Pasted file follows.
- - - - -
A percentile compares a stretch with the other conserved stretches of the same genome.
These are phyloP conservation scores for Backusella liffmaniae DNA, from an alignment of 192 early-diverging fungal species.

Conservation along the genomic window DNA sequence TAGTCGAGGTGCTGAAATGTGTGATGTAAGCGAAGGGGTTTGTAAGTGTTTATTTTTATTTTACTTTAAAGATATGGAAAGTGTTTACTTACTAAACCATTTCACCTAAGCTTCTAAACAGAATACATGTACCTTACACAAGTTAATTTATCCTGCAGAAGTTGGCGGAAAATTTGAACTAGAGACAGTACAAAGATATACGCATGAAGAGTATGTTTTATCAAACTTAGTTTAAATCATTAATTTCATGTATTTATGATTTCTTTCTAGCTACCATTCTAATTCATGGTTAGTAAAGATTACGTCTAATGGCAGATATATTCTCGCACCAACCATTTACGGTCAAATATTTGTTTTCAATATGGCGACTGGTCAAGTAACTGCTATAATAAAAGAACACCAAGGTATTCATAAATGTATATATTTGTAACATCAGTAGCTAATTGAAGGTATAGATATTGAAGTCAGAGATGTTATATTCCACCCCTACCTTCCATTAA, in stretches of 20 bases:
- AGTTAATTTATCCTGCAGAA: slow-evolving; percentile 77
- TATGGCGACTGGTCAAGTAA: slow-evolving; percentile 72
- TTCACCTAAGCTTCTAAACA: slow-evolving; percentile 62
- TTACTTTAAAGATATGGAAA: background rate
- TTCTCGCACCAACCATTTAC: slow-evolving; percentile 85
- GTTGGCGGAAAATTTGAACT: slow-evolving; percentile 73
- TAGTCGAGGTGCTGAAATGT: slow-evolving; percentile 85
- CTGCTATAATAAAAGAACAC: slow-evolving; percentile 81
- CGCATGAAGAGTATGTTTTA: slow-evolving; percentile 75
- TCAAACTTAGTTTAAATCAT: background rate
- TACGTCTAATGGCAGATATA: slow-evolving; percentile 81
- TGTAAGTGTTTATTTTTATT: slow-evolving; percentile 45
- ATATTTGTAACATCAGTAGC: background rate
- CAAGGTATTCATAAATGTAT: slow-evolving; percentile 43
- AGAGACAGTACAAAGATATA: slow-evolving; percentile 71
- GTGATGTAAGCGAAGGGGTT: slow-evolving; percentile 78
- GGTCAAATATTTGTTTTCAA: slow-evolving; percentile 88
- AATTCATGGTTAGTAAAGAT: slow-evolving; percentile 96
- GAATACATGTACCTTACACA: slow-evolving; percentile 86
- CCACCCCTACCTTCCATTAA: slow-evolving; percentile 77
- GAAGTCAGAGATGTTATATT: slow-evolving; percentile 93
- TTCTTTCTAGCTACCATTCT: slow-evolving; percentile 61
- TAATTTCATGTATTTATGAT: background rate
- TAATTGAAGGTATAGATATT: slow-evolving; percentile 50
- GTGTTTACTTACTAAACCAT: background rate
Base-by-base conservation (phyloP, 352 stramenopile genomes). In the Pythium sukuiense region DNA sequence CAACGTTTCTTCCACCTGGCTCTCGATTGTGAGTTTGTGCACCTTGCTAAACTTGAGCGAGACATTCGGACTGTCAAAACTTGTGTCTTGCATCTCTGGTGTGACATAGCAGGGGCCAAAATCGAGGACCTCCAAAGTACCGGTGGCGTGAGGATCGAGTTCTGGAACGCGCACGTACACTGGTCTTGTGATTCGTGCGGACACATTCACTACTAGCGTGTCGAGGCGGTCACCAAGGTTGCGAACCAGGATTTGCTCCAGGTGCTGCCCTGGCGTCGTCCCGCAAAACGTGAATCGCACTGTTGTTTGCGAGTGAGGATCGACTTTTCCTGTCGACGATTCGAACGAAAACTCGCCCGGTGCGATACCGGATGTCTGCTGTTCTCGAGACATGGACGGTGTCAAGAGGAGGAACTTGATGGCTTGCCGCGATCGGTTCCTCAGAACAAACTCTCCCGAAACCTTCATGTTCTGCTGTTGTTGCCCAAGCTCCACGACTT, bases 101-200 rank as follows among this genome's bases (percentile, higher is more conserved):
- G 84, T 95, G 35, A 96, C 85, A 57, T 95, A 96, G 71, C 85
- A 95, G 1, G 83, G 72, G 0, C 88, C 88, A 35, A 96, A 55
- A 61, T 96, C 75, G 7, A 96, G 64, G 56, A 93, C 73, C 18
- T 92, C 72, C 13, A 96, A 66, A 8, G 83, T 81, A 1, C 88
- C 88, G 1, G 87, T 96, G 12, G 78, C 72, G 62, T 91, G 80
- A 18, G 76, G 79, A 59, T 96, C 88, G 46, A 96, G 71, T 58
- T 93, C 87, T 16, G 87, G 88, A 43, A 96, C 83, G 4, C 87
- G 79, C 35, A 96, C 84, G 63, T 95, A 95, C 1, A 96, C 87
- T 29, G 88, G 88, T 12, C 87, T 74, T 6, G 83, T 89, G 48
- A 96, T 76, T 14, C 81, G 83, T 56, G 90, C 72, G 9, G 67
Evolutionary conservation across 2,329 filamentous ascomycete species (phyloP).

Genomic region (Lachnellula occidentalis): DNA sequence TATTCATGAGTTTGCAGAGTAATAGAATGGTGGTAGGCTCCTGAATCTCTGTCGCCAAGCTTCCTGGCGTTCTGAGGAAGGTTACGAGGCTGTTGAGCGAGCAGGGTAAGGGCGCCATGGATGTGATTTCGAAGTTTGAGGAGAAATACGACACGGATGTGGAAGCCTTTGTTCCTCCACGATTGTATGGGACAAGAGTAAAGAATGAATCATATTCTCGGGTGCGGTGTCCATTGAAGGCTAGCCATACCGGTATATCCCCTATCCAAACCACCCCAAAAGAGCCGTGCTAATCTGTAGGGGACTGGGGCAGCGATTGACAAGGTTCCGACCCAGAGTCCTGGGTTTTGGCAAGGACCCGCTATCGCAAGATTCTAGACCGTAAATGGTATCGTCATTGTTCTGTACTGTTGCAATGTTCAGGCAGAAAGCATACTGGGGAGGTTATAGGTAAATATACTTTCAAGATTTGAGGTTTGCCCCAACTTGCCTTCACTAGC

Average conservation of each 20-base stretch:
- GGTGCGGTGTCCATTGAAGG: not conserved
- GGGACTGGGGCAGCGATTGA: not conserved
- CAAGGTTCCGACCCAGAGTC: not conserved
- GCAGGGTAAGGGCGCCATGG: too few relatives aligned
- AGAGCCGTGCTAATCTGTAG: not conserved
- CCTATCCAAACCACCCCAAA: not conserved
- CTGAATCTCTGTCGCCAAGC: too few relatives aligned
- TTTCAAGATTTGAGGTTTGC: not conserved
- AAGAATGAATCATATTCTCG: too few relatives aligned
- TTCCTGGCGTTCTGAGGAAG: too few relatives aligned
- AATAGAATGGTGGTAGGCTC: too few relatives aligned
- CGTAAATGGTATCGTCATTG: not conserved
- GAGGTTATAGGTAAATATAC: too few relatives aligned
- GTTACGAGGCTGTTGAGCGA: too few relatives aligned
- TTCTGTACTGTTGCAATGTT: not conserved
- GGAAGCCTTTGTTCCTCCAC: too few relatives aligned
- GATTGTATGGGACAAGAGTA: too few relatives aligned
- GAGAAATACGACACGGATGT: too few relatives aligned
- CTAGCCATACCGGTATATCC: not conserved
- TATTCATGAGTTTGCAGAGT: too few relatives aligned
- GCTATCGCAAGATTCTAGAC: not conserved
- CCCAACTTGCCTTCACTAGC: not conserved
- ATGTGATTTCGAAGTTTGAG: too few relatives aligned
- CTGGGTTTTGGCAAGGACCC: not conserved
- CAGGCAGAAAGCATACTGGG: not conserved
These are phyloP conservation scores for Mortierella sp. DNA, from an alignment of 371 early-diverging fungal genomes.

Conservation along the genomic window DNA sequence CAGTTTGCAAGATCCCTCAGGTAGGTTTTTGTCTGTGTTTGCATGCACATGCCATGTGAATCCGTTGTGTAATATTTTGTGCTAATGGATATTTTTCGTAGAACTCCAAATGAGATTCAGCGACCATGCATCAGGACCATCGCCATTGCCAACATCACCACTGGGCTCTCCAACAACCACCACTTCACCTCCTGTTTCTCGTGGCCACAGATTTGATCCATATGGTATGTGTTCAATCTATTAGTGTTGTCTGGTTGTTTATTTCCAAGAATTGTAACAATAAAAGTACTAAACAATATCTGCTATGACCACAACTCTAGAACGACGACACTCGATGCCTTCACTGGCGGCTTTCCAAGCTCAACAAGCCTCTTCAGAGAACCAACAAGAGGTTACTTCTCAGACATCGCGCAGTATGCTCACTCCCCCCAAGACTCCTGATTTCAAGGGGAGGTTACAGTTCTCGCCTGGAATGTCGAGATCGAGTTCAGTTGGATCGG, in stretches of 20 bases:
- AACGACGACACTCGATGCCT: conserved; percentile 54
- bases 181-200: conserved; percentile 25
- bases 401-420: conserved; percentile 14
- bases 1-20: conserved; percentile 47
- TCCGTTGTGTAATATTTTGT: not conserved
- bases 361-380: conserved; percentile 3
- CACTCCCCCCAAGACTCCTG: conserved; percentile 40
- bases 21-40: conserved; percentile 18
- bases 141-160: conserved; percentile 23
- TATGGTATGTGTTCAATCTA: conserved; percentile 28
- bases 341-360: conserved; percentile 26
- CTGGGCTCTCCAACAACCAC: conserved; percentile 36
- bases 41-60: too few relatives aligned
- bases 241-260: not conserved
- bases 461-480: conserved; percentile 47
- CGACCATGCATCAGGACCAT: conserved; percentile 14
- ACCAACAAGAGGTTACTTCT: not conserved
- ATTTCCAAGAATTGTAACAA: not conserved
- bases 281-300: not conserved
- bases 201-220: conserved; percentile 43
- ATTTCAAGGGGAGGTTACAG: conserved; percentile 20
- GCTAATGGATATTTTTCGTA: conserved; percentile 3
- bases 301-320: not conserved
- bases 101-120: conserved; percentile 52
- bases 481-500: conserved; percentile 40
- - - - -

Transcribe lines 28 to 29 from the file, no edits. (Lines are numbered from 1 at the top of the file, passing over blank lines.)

- GTGTTTACTTACTAAACCAT: background rate
Base-by-base conservation (phyloP, 352 stramenopile genomes). In the Pythium sukuiense region DNA sequence CAACGTTTCTTCCACCTGGCTCTCGATTGTGAGTTTGTGCACCTTGCTAAACTTGAGCGAGACATTCGGACTGTCAAAACTTGTGTCTTGCATCTCTGGTGTGACATAGCAGGGGCCAAAATCGAGGACCTCCAAAGTACCGGTGGCGTGAGGATCGAGTTCTGGAACGCGCACGTACACTGGTCTTGTGATTCGTGCGGACACATTCACTACTAGCGTGTCGAGGCGGTCACCAAGGTTGCGAACCAGGATTTGCTCCAGGTGCTGCCCTGGCGTCGTCCCGCAAAACGTGAATCGCACTGTTGTTTGCGAGTGAGGATCGACTTTTCCTGTCGACGATTCGAACGAAAACTCGCCCGGTGCGATACCGGATGTCTGCTGTTCTCGAGACATGGACGGTGTCAAGAGGAGGAACTTGATGGCTTGCCGCGATCGGTTCCTCAGAACAAACTCTCCCGAAACCTTCATGTTCTGCTGTTGTTGCCCAAGCTCCACGACTT, bases 101-200 rank as follows among this genome's bases (percentile, higher is more conserved):